Study calls on states to relax teacher credential reciprocity

Study calls on states to relax teacher credential reciprocity

(Colo.) Eleven states have passed legislation simplifying the process for out-of-state teachers to receive in-state credentials since the beginning of 2016 in an effort to address teacher shortages, according to a report from the Education Commission of the States.

Two states—Arizona and Nevada—went a step further, and joined Mississippi, Florida and Missouri in adopting full reciprocity policies.

Teacher-credential-reciprocity agreements allow states to develop a path through which candidates who hold an out-of-state license to earn a license in a different state after meeting state-specific requirements. In some cases, states will work through variations in licensing systems to coordinate interstate transfers and fill vacant teaching positions with qualified candidates.

Currently, 31 states require out-of-state teachers to take extra coursework or training either before entering the classroom or within a certain number of years after doing so, according to the Education Commission report. Meanwhile, 43 states and the District of Columbia require out-of-state teachers to take assessments, 24 states and D.C. streamline the reciprocity process for out-of-state teachers who have advanced credentials, and 27 states have special provisions for military spouses.

California became one of those 27 states just last week after Gov. Jerry Brown signed a bill that gives the Commission on Teacher Credentialing seven days to consider applications of spouses of active United States military service members if they hold a teaching credential from another state. Earlier this year, West Virginia passed a bill providing for a temporary one-year renewable license for military spouses, and Indiana passed legislation requiring that teacher licensure applications by military spouses be expedited.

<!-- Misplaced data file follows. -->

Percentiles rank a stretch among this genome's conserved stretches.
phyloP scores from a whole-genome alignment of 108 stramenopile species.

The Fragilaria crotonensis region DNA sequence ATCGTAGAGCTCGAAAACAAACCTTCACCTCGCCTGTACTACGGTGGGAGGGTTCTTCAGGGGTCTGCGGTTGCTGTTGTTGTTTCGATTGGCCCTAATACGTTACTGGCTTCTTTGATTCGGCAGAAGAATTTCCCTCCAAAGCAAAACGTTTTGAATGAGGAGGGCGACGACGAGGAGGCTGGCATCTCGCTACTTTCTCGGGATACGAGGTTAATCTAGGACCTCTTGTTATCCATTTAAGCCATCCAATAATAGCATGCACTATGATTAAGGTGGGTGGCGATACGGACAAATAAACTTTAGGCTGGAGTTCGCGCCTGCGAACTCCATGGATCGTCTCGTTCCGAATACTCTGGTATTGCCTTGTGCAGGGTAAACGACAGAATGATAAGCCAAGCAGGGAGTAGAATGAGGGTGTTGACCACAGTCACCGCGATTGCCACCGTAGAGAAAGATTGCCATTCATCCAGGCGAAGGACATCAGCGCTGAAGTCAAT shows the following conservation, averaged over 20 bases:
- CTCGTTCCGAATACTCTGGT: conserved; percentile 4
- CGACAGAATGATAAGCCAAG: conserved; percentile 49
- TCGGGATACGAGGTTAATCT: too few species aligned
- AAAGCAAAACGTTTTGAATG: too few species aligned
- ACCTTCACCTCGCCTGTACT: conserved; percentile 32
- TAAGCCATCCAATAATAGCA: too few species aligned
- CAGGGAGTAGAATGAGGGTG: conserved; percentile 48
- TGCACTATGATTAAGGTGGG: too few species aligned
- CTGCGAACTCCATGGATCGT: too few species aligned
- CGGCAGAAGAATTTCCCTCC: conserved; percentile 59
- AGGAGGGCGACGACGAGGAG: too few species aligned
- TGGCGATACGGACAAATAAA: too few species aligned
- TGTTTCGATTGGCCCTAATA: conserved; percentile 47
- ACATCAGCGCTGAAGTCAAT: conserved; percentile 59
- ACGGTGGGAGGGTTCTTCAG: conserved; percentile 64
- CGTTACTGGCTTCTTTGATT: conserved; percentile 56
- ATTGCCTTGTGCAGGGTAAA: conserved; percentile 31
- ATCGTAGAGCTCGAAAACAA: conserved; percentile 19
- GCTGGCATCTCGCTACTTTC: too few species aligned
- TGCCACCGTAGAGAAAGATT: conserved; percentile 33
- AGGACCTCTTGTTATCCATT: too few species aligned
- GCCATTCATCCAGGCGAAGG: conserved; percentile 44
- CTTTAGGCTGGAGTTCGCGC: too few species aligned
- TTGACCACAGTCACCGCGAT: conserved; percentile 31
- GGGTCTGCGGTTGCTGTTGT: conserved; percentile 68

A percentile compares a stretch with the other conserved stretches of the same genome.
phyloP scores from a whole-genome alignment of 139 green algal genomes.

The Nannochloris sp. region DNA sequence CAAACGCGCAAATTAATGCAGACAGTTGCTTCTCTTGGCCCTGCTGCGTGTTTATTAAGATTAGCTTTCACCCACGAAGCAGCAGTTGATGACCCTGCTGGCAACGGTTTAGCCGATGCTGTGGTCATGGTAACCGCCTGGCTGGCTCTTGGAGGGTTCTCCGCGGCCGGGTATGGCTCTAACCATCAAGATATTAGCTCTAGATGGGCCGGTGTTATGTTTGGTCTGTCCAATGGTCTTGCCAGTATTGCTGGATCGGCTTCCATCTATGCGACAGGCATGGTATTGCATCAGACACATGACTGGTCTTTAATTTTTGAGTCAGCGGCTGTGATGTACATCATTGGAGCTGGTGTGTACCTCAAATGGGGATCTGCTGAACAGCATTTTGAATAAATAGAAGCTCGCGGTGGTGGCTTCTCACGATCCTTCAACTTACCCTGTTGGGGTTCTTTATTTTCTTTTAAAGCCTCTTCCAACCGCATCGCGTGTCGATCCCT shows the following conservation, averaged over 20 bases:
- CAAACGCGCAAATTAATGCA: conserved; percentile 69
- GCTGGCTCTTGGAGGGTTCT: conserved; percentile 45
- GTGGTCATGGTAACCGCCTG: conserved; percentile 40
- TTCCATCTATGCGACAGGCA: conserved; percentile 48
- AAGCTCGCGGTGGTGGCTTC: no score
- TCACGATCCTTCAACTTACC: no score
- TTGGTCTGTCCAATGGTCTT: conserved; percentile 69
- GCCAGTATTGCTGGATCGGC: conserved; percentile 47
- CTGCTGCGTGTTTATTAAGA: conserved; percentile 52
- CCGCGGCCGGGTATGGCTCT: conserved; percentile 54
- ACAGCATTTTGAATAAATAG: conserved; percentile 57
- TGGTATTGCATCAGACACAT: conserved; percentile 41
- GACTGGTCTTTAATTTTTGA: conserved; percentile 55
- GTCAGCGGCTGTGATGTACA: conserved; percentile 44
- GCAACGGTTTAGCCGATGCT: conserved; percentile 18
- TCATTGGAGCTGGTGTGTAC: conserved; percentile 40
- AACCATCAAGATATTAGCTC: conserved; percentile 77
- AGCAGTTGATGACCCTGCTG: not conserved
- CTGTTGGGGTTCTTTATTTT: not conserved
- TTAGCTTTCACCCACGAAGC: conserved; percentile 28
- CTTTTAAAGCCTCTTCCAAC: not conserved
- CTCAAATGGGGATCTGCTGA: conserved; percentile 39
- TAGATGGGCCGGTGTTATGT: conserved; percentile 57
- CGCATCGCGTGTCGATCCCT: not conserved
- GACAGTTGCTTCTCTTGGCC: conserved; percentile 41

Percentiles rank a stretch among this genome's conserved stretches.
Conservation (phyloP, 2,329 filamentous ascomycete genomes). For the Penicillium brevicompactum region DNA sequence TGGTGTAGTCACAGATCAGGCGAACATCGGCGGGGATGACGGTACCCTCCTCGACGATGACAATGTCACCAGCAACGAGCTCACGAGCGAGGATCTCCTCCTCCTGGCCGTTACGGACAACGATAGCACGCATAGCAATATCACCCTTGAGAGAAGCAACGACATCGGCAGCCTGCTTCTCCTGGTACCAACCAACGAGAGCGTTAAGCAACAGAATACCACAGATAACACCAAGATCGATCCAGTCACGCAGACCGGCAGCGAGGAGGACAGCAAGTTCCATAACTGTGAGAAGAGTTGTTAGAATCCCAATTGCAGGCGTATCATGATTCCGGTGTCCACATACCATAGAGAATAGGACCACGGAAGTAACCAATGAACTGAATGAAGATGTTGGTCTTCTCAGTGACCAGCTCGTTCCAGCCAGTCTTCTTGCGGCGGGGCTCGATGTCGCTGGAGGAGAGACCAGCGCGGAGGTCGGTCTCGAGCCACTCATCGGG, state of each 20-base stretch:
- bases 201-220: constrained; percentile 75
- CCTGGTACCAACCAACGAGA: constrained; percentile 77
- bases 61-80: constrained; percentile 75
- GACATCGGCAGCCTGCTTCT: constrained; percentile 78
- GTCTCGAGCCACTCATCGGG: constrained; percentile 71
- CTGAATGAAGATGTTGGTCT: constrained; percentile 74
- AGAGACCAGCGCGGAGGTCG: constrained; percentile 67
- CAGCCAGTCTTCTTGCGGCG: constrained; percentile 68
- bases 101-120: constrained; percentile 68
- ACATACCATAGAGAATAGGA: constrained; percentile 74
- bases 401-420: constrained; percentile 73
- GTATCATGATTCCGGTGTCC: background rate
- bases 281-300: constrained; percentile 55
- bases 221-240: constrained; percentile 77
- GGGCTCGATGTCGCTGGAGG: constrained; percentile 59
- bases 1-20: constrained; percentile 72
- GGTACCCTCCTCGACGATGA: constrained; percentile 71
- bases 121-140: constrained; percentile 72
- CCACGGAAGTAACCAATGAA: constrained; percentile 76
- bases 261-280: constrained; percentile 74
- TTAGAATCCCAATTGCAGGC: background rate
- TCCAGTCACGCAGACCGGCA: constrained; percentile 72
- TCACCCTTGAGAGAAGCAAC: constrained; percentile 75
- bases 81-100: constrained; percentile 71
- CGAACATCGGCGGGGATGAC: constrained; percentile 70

According to the Education Commission report, state-specific licensing requirements often prevent the movement of teachers from areas where there is a surplus of personnel with their credentials to areas where there may be a critical need.

“Some states experience teacher shortages in subject areas for which other states produced more candidates than they can hire,” wrote Stephanie Aragon, policy analyst for the Commission and author of the report. “Reducing barriers for out-of-state teachers, subject to some safeguards, could help these states fill longstanding vacancies with qualified teacher candidates.”

Aragon did note, however, that some state-specific licensing requirements might help promote workforce quality within a state, whether by keeping effective teachers in the state where they are credentialed or by keeping weaker teachers out.

Aragon points to a 2015 study from the University of North Carolina at Chapel Hill that found out-of-state teachers were significantly less effective than those prepared in North Carolina. That study found that teachers who were most qualified found jobs within their state, while those who couldn’t find jobs were the ones crossing state lines.

Many states that require additional courses or assessments of out-of-state teachers often focus on training that will benefit students or that emphasize differences in state standards. In Wyoming, for instance, teachers must take a course or test on the state’s constitution before receiving their credentials, and in California, teachers need to complete courses on teaching English learners.

Although the report doesn’t call for every state to adopt full reciprocity policies, it does suggest that having policies that make it too difficult for out-of-state teachers to transfer their credentials may be contributing to teacher attrition rates.

“According to a recent national survey of teachers who left the profession and would consider returning, 41 percent cited the ability to seamlessly transfer their licenses from one state to the next as an important factor in their decision to return to the classroom,” Aragon wrote. “State-specific licensing requirements discourage some experienced teachers from re-applying for licensure after crossing state lines.”